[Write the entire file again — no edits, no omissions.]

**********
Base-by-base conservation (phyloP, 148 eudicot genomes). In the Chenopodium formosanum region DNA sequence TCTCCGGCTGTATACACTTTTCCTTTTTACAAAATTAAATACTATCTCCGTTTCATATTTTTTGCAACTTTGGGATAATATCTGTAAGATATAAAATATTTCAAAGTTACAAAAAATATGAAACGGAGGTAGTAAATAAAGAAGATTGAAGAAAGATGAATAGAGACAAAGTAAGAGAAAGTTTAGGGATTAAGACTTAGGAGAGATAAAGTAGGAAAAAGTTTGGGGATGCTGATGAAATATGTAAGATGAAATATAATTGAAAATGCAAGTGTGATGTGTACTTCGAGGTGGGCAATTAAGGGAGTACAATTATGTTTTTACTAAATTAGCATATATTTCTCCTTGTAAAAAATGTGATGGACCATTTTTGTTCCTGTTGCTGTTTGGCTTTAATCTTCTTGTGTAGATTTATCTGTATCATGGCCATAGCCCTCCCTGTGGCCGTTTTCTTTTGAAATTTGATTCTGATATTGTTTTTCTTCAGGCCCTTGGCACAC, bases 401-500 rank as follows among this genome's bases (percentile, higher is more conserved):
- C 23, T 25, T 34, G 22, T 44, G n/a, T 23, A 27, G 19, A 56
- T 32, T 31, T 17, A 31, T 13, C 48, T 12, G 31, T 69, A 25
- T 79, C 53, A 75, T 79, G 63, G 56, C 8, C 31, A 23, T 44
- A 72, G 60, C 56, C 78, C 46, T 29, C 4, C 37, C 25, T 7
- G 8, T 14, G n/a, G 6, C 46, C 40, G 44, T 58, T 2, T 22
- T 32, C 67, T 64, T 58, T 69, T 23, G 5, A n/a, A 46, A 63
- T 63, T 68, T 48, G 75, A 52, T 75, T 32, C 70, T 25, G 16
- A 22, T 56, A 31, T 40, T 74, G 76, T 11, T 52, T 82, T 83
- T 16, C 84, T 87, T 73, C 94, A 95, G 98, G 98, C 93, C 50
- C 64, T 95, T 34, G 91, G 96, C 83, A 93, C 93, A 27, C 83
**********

Base-by-base conservation (phyloP, 148 eudicot genomes). In the Chenopodium formosanum region DNA sequence TCTCCGGCTGTATACACTTTTCCTTTTTACAAAATTAAATACTATCTCCGTTTCATATTTTTTGCAACTTTGGGATAATATCTGTAAGATATAAAATATTTCAAAGTTACAAAAAATATGAAACGGAGGTAGTAAATAAAGAAGATTGAAGAAAGATGAATAGAGACAAAGTAAGAGAAAGTTTAGGGATTAAGACTTAGGAGAGATAAAGTAGGAAAAAGTTTGGGGATGCTGATGAAATATGTAAGATGAAATATAATTGAAAATGCAAGTGTGATGTGTACTTCGAGGTGGGCAATTAAGGGAGTACAATTATGTTTTTACTAAATTAGCATATATTTCTCCTTGTAAAAAATGTGATGGACCATTTTTGTTCCTGTTGCTGTTTGGCTTTAATCTTCTTGTGTAGATTTATCTGTATCATGGCCATAGCCCTCCCTGTGGCCGTTTTCTTTTGAAATTTGATTCTGATATTGTTTTTCTTCAGGCCCTTGGCACAC, bases 401-500 rank as follows among this genome's bases (percentile, higher is more conserved):
- C 23, T 25, T 34, G 22, T 44, G n/a, T 23, A 27, G 19, A 56
- T 32, T 31, T 17, A 31, T 13, C 48, T 12, G 31, T 69, A 25
- T 79, C 53, A 75, T 79, G 63, G 56, C 8, C 31, A 23, T 44
- A 72, G 60, C 56, C 78, C 46, T 29, C 4, C 37, C 25, T 7
- G 8, T 14, G n/a, G 6, C 46, C 40, G 44, T 58, T 2, T 22
- T 32, C 67, T 64, T 58, T 69, T 23, G 5, A n/a, A 46, A 63
- T 63, T 68, T 48, G 75, A 52, T 75, T 32, C 70, T 25, G 16
- A 22, T 56, A 31, T 40, T 74, G 76, T 11, T 52, T 82, T 83
- T 16, C 84, T 87, T 73, C 94, A 95, G 98, G 98, C 93, C 50
- C 64, T 95, T 34, G 91, G 96, C 83, A 93, C 93, A 27, C 83